One in­ter­est­ing fea­ture of the Df is that it’s com­pat­i­ble with mod­ern as well as old man­ual fo­cus Nikon lenses made be­fore 1977, mak­ing it the first Nikon DSLR to sup­port such a wide va­ri­ety of lenses in the Nikon range.

Most mod­ern Nikon DSLRs have some com­pat­i­bil­ity with older non-aut­o­fo­cus Nikon lenses but the Df goes fur­ther and of­fers com­pat­i­bil­ity with non-AIS lenses made be­tween 1959 and 1977.

How­ever, us­ing th­ese non-AIS lenses — which have no aper­ture cou­plings to tell the cam­era what aper­ture is set on the lens — you get me­ter­ing, but you need to man­u­ally set the aper­ture based on the cam­era’s rec­om­men­da­tion ob­tained from the ex­po­sure me­ter.

On the back of the Nikon Df, it’s all mod­ern DSLR — you get a con­trol scheme that should be fa­mil­iar to any mod­ern Nikon DSLR user, in­clud­ing a Live View but­ton on the back and a 3.2in LCD screen.

What you don’t get is video record­ing — that’s right, the Df doesn’t have a video record­ing op­tion and does not have a built in mi­cro­phone nor a port to add an ex­ter­nal mi­cro­phone.

Oh yes, my one real gripe with the Nikon Df is that Nikon has re­lo­cated the front com­mand dial to an area that ac­tu­ally makes it a lit­tle hard to use — I found the po­si­tion­ing of the front dial awk­ward and a lit­tle hard to spin with my fore­fin­ger.

In use

Af­ter a cou­ple of weeks us­ing the Nikon Df, I found that de­spite not be­ing as retro as I would have liked it to be, it was still a joy to shoot with it. The cam­era feels good in the hands and is rea­son­ably speedy.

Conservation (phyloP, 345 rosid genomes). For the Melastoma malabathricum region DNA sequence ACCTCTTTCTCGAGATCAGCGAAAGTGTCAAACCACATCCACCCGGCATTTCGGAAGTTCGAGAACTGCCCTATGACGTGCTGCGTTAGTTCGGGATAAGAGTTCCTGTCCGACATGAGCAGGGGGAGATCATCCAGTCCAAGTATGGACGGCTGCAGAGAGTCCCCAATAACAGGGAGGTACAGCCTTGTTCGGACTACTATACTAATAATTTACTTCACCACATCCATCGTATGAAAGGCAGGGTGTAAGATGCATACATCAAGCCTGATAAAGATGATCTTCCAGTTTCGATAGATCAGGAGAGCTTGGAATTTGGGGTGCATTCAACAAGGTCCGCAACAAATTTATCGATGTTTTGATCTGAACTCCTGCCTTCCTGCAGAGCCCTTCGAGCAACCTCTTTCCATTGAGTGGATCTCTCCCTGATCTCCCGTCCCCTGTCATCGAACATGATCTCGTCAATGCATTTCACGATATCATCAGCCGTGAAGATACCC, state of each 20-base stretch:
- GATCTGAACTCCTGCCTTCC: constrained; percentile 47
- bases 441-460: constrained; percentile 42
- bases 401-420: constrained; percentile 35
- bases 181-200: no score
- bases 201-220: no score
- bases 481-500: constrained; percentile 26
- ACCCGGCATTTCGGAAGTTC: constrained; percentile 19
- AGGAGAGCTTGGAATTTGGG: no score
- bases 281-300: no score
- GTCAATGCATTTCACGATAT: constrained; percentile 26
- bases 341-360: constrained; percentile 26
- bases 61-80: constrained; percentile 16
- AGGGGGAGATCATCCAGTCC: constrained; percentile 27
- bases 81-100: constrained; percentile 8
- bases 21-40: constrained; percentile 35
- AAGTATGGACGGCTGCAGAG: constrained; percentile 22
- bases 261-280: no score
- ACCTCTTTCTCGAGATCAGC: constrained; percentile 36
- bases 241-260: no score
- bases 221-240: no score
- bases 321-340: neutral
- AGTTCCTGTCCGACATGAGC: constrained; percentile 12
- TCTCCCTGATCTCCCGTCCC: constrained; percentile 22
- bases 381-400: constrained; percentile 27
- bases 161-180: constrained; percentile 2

Some peo­ple may ob­ject to Nikon’s choice of in­te­grat­ing a 16-megapixel im­age sen­sor into the Df in­stead of the 24-megapixel one from the D600/610, but in use, the Df’s sen­sor per­formed very well — cou­pled with a good lens, im­ages were pin sharp and ISO per­for­mance was sim­ply amaz­ing.

If any­thing, the Df’s im­age sen­sor out­per­forms the pro­fes­sional D4 in terms of noise and pro­duced per­fectly us­able re­sults from ISO100 to ISO6400. Al­though there is ob­vi­ous noise re­duc­tion at ISO12,800,

the re­sults were ac­tu­ally

Fi­nal shot



quite us­able at a pinch. All in all, very im­pres­sive ISO per­for­mance from the Nikon Df.

Also par­tic­u­larly no­table is that the white bal­ance on the Df is nearly per­fect — pro­duc­ing cor­rectly colour-bal­anced shots in al­most ev­ery type of light­ing con­di­tion that I could throw at it.

De­spite hav­ing a smaller 1,230 mAh lithium ion bat­tery than pro­fes­sional and semi-pro­fes­sional sib­lings, the Df ac­tu­ally had very good bat­tery life — I charged it once and went through many days of rea­son­ably heavy shoot­ing be­fore I had to recharge again.

Un­for­tu­nately the sin­gle SD card slot is also lo­cated in­side the bat­tery com­part­ment — if you have the cam­era mounted on a larger tri­pod plate, the door may not be ac­ces­si­ble while the cam­era is mounted on the tri­pod.

That said, I per­son­ally didn’t have any prob­lems with this as my tri­pod mount­ing plate is pretty small.

All in all, I re­ally liked the Nikon Df as a cam­era — where it mat­ters most, i.e. in im­age qual­ity, the cam­era con­sis­tently pro­duced ac­cu­rately ex­posed and sharp im­ages.

ISO per­for­mance is also top notch — this cam­era will re­ally al­low you to shoot hand­held in lower light­ing than ever be­fore and still pro­duce us­able im­ages.

In terms of han­dling, while it doesn’t hold you back when shoot­ing, I feel Nikon could have gone even more retro with the Df — the whole point of a retro cam­era is to min­imise the num­ber of but­tons and yet re­tain the con­trol that ad­vanced users need.

With the Df, there’s still a plethora of but­tons and di­als, some of which I could have done with­out.

That be­ing said, the Df is a nice cam­era to use — I re­ally did en­joy shoot­ing with it and cer­tainly used my test unit long af­ter I was done with the re­view.

Rel­a­tively light for a Nikon DSLR; retro styling is quite nice, es­pe­cially in black; ex­cel­lent im­age qual­ity and ISO per­for­mance.

Nikon needs to go more retro with the de­sign; front com­mand dial a lit­tle hard to use.